D. One of the top 400 players ever. The D players can be sorted into 3 groups: grade C producers who had really short careers, grade E producers who had really long careers, or star players with an obvious weakness. The grade D might have never put up that one big year, or the one big second year to “prove” the first one. His career might have been interrupted by a rash of injuries, or truncated by substance abuse issues. He might have been a grade C offensive player but a terrible defender, or a tremendous defender but a god-awful hitter. A grade D player would have been known to hometown fans, hard-core fans and fantasy baseball fans. Baseball spit out about 1 grade D player per year before expansion, or about 1 per 16 teams. With 30 teams, the number is up to about 2 per year.
E. The E players are the rest of the regular players. If a player survived for 10 years and played regularly for 5 years he was an E player. A total of 741 pitchers have thrown at least 1,500 innings and 1,548 position players have played at least 1,000 games since the National Association opened for business in 1871. I set my parameters a little lower, to catch players who would have a fighting chance of landing on a positional top 100 list or a top 300 pitcher list, but
F. According to BaseballReference.com, 16,982 players have gotten into a major league baseball game. Out of that pool 2,579 position players played at least 600 games, 958 starting pitchers took the ball for at least 125 games and 796 relief pitchers got into at least 250 games. That’s 4,331 out of 16,982, a little over 25 percent. I’m sure the other 75 percent were kind to their mothers and rarely kicked stray dogs, but we’ll make sure to padlock the entryway.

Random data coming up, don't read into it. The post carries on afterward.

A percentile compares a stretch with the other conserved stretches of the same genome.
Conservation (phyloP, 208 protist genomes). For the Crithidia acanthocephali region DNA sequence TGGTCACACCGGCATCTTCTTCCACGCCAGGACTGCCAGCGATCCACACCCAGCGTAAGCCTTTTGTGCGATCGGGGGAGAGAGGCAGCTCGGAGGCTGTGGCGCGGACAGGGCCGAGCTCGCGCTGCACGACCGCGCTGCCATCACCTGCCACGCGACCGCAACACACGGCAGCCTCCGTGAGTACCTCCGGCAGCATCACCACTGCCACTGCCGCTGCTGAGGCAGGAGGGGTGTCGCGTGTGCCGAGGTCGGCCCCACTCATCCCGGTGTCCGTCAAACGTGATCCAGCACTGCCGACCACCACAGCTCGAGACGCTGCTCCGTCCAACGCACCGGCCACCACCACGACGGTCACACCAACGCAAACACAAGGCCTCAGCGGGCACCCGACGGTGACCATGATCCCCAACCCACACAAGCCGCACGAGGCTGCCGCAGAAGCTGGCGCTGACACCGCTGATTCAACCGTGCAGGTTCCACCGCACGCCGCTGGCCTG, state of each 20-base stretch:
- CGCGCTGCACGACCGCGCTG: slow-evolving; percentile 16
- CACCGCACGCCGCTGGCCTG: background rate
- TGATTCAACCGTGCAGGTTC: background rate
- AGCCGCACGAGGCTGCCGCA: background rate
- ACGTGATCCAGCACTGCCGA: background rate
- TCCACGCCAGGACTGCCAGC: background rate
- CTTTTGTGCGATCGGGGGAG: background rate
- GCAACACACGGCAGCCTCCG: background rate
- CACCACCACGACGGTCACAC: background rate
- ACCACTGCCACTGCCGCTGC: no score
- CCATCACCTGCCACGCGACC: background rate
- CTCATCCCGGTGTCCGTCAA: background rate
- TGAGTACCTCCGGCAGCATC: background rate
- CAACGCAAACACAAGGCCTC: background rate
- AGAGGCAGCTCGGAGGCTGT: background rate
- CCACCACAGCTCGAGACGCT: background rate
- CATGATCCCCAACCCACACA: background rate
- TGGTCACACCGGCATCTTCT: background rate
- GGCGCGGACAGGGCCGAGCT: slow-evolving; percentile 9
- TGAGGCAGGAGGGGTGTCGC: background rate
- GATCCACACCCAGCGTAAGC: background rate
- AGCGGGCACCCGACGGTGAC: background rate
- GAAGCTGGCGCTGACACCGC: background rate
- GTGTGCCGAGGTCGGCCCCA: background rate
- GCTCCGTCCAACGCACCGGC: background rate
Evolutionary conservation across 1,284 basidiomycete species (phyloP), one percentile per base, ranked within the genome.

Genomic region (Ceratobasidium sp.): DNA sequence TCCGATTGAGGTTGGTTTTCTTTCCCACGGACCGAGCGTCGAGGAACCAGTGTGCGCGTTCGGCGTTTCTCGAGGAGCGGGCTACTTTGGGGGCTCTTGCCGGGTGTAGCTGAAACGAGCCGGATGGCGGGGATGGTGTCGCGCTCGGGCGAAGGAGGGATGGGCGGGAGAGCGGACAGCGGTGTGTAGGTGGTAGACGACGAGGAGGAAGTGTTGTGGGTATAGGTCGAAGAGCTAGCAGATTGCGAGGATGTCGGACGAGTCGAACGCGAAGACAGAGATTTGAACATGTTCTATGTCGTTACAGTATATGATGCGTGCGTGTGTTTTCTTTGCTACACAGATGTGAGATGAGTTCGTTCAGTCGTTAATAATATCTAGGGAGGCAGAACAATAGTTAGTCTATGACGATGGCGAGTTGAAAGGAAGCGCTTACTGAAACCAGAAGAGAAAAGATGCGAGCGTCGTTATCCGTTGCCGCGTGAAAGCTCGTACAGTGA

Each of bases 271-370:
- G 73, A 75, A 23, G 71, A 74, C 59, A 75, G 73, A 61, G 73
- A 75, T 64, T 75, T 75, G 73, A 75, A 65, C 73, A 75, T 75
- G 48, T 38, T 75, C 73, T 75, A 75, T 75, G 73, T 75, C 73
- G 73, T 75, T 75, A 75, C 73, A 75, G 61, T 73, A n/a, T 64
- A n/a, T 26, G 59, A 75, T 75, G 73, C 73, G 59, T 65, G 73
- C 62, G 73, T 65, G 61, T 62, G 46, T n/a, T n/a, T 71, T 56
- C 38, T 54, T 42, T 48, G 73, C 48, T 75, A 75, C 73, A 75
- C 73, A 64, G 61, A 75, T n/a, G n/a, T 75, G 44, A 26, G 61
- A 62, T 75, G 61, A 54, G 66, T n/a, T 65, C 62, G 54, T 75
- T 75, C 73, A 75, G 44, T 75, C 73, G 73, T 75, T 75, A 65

Just in case.
Baseball spit out about one grade A, B or C player per year until expansion began in 1961. Since then the number of teams has nearly doubled, and the number of viable Hall of Fame candidates has also nearly doubled. If there were 90 A,B and C players between 1871 and 1960, then there have been another 90 between 1961 and 2017. The increases are not proportional; there are not as many additional A and B players as there are additional C and D players. The number of teams has nearly doubled but there are still just two leagues and one champion.
Doing the math:
1871-1900 – average of about 12 teams
1901-1960 – 16 teams – 960 teams
1961-1968 – 20 teams* – 158 (1961 NL only 8 teams)
1969-1976 – 24 teams – 192 teams
1977-1992 – 26 teams: 416 teams
1993-1996 – 28 teams: 112 teams
1997-2016 – 30 teams: 600 teams